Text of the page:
These are essentially negligible, one looking more like a circle and the other an upside heart. In engravings or stampings, both just look like an English “0”. The key note to remember here is “Is it a Dot or is it a Circle?”. Which leads me to another point wherein both systems the “0” numeral is just a dot, sometimes confused with a period in a sentence-

    ٠                               

    One other point that even students of the languages often confuse is the “7” and “8” numerals because they simply mirror opposites of each other. Which makes students confuse the two often. A trick that I use to remember the difference is that with the “8”, an English “8” can have the bottom circle “fit” inside the lower portion of the upside Arabic “V” / “8”, but an English “7” can fit the top line into the Arabic “V”, and complete a sort of triangle.

    Now that we have the guide in place, lets take a look at some examples that we discovered at Springfield Armory.

    In this example the serial number is ٦١٠٠٩/61009. But in the record book it was recorded as 11009. Only missing a single digit, but from a historical standpoint that is perhaps the most important one, because instead of being the 11,009th rifle on the contract it was actually the 61,009th.

    This is an Egyptian Rasheed, or to be historically accurate, a United Arab Republic origin because Egypt and Syria didn’t split as nations until 1971, previously being under the UAR. In this case the recorder actually took the date the rifle was manufactured and misinterpreted it as the serial number. In Arabic the date stamp reads ١٩٦٨/1968. The recorded serial number is 117A, which is what it would look like if read in English. 1968 places this rifle several years before the dissolution of the UAR. There is a point to be made here about using the Islamic Hijra year versus the Gregorian year as is pictured here. We see this in small arms stampings coming out of the MENA region in the 20th Century, sometimes even switching to complete English lettering. For another example we have the picture below is from an Egyptian RPD with a 1970 date stamp.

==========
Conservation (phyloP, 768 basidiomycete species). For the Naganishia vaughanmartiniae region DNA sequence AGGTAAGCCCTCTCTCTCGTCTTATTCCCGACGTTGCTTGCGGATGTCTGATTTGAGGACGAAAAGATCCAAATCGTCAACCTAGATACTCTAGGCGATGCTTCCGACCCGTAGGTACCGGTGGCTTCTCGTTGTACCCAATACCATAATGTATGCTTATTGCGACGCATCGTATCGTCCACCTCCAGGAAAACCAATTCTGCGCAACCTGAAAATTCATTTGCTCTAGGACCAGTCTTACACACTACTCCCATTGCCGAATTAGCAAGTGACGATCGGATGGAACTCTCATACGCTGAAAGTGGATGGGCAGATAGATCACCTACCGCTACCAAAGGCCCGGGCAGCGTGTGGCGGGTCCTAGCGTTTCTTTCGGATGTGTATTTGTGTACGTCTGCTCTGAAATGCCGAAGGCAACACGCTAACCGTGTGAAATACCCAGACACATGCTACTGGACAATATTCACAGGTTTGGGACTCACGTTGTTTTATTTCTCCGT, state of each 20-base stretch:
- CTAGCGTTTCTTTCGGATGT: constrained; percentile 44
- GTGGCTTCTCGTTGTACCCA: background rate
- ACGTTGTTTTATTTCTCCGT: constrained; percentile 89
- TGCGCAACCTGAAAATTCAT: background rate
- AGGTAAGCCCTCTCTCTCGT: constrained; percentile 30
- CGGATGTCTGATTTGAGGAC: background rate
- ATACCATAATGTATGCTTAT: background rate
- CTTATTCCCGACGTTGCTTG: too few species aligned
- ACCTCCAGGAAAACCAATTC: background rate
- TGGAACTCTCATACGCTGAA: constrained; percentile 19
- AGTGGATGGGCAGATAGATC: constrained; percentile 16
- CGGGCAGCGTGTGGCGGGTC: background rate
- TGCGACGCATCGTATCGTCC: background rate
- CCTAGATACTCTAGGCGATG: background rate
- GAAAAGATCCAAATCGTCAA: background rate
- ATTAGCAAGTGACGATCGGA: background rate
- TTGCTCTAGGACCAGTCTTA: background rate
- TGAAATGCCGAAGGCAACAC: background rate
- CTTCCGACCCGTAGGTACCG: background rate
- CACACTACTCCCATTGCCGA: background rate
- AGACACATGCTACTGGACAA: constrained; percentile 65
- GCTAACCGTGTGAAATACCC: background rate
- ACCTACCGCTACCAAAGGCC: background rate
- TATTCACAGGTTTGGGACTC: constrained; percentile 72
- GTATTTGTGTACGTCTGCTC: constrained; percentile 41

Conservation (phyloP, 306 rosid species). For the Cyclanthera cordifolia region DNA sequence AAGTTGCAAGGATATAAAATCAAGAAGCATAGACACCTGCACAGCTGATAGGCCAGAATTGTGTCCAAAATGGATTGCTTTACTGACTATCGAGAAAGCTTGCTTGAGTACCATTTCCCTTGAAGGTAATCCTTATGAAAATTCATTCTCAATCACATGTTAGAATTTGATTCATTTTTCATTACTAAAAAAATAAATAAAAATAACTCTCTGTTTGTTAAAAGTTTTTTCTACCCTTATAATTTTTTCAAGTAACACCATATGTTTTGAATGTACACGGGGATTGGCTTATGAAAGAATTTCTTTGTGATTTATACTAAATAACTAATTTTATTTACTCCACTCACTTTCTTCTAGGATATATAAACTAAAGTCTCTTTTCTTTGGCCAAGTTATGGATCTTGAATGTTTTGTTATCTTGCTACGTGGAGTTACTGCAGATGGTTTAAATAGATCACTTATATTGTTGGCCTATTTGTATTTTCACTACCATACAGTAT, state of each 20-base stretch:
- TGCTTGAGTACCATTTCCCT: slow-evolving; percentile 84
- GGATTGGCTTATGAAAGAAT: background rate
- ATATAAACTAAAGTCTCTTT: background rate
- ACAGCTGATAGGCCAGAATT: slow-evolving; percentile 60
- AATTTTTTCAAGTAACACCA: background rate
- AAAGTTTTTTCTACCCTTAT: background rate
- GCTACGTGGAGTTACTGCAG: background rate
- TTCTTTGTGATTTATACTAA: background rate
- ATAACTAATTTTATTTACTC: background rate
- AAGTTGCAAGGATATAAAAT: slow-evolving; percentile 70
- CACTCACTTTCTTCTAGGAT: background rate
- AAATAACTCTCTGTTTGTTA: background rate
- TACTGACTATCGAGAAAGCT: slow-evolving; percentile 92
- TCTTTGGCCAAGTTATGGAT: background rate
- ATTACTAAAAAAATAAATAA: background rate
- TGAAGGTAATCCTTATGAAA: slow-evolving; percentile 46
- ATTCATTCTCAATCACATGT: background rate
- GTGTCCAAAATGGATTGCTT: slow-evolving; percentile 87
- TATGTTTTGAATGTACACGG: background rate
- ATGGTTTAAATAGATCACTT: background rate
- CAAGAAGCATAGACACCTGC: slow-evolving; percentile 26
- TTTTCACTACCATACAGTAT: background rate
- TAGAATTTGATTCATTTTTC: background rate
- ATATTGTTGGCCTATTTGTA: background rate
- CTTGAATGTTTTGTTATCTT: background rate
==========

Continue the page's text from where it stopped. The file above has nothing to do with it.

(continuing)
Photo Credit to Lynndon Schooler

     

    The actual serial number is below it, ٤٧٠٨/4708. Which ironically, is stenciled correctly right below it!

    This last example is of a presentation Persian Mauser Carbine given to an American advisor in Iran during the 1950s.The only error present is the Farsi “7” which was written down as an “8”. A correct translation was provided for the rest of the rifle, but I think that came with the officer who donated it to the Arsenal in 2001.

    As a challenge to our readers, we have this record card from the Armory. What error did the recorder make here? Interestingly, the Peabody-Martini that this card references was transferred to Frankford Arsenal in the 1950s, which was later swallowed up by the Army’s Center for Military History. Unless someone actually took another look at the rifle, it is most likely still in the Army’s artifact inventory system as a completely incorrect serial number.

    Miles

    Infantry Marine, based in the Midwest. Specifically interested in small arms history, development, and usage within the MENA region and Central Asia. To that end, I run Silah Report, a website dedicated to analyzing small arms history and news out of MENA and Central Asia.

    Please feel free to get in touch with me about something I can add to a post, an error I’ve made, or if you just want to talk guns. I can be reached at [email protected]